KAMPALA – Four Rotary clubs in association with donors have donated $272,500 (over 1 billion shillings) to the Uganda Heart Institute (UHI) to help carry out free heart surgeries on 150 children.
The grant, which came from Rotary clubs of Kampala, Naalya, Mengo and Bukoto, was handed over to UHI on Friday by Mr James Serugo from Rotary Club of Kampala.
Mr Serugo said the funding is expected to enhance treatment of heart problems in other districts upcountry, among them, Gulu District, which currently is caring for 200 children with Rheumatic Heart Disease, which damages the heart valves.
Dr Peter Lwabi, the deputy executive director of the Uganda Heart Institute, commended Rotarians and donors for the initiative, arguing that it is timely given that the money they receive from government is not enough.
“At least one in every 100 children in Uganda is born with a heart problem. We have a very long list of children who require these procedures,” Dr Lwabi said.
“We have a waiting list that can make our surgeons busy for one year and that’s a challenge. So when you come for surgery, they will tell you that you wait for one year from now because we don’t have enough space and resources to operate on the patients as they come,” he added.
In Uganda, 90% of heart diseases can now be diagnosed and treated. Many health facilities in the country provide basic diagnostic and treatment services for heart disease and have protocols for referring patients with need to higher levels of care.
According to a report by the Uganda Heart Association, cardiovascular diseases are second to infectious diseases in causing death in Africa, accounting to 11% of the total deaths.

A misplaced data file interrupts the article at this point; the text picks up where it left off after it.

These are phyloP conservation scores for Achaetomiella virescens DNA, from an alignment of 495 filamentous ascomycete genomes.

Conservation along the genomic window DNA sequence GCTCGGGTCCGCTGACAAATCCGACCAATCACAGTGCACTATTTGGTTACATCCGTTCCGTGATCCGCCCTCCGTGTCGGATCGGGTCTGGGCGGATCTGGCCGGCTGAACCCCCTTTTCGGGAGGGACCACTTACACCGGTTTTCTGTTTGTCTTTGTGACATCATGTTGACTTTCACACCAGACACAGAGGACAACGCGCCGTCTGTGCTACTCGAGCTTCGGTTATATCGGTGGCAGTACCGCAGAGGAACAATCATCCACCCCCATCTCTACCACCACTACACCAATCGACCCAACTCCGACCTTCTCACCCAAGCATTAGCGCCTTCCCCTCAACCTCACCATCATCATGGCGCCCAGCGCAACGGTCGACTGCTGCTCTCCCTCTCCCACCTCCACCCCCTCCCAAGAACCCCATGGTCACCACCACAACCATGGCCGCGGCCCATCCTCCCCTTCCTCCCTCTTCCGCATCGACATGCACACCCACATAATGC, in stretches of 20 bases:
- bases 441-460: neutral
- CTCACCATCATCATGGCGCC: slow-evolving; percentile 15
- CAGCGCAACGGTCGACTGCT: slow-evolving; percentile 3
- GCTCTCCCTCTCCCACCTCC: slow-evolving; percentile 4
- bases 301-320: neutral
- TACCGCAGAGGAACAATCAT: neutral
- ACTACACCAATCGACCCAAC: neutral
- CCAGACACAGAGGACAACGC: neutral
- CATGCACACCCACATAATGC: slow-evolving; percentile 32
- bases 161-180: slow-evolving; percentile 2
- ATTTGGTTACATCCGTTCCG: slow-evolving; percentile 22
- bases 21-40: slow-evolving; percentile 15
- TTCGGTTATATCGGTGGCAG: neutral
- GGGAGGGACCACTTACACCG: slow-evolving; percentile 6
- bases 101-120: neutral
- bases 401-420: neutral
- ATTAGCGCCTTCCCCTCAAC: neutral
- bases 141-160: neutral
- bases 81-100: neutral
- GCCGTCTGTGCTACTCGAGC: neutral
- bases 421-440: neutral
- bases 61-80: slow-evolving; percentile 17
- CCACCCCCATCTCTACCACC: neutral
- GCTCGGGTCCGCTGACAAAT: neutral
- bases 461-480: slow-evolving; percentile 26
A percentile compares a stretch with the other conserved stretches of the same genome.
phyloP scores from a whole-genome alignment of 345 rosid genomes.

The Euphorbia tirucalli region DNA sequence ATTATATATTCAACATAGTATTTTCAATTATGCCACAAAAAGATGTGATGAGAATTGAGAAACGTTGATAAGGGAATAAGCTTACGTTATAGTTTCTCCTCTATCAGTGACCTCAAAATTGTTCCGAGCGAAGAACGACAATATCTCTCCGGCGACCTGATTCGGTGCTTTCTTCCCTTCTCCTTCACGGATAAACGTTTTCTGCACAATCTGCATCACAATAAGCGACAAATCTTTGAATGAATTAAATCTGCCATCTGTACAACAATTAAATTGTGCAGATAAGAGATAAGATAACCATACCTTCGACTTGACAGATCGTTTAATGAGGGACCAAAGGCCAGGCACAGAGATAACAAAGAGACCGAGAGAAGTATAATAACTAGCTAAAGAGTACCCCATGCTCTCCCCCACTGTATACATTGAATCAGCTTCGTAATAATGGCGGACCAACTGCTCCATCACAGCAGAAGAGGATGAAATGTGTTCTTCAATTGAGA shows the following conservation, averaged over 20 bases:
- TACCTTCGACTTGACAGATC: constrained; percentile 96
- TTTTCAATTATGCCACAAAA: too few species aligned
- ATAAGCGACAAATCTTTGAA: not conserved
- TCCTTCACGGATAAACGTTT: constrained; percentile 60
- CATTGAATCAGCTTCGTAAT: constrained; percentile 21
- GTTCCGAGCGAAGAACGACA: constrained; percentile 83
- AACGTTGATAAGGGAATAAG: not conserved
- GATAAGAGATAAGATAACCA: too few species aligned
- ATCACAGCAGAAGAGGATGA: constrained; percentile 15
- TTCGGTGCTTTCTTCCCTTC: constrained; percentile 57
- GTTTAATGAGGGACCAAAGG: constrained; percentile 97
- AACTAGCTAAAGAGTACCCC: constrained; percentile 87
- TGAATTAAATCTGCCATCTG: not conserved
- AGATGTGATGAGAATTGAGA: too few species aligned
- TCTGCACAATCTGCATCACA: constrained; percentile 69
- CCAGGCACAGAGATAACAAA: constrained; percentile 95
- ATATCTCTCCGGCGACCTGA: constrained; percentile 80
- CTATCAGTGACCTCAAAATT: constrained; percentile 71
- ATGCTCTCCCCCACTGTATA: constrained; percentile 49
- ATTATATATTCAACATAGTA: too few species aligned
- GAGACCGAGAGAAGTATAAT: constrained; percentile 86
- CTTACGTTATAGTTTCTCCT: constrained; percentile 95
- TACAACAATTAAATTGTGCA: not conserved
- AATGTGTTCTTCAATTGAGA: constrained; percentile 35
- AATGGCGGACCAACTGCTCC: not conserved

“In 2012, about 18 million people died from cardiovascular diseases, representing 31% of all global deaths (WHO 2014). Heart attack is the second leading cause of death in Africa preceded by communicable diseases such as malaria, HIV/AIDS and tuberculosis. The in-hospital mortality following heart attack is as high as 10%,” reads the report.
The World Health Organization estimates the incidence of congenital heart disease to be stable at 1%. This means that each year, 1 of every 100 babies born will have a heart defect. The seriousness of these heart defects is variable. Some are incompatible with life and children born with them will die soon after birth. Some will present later in infancy and childhood with symptoms such as difficulty breathing and poor weight gain while some may never be detected, or may be detected by chance say-during a routine health visit.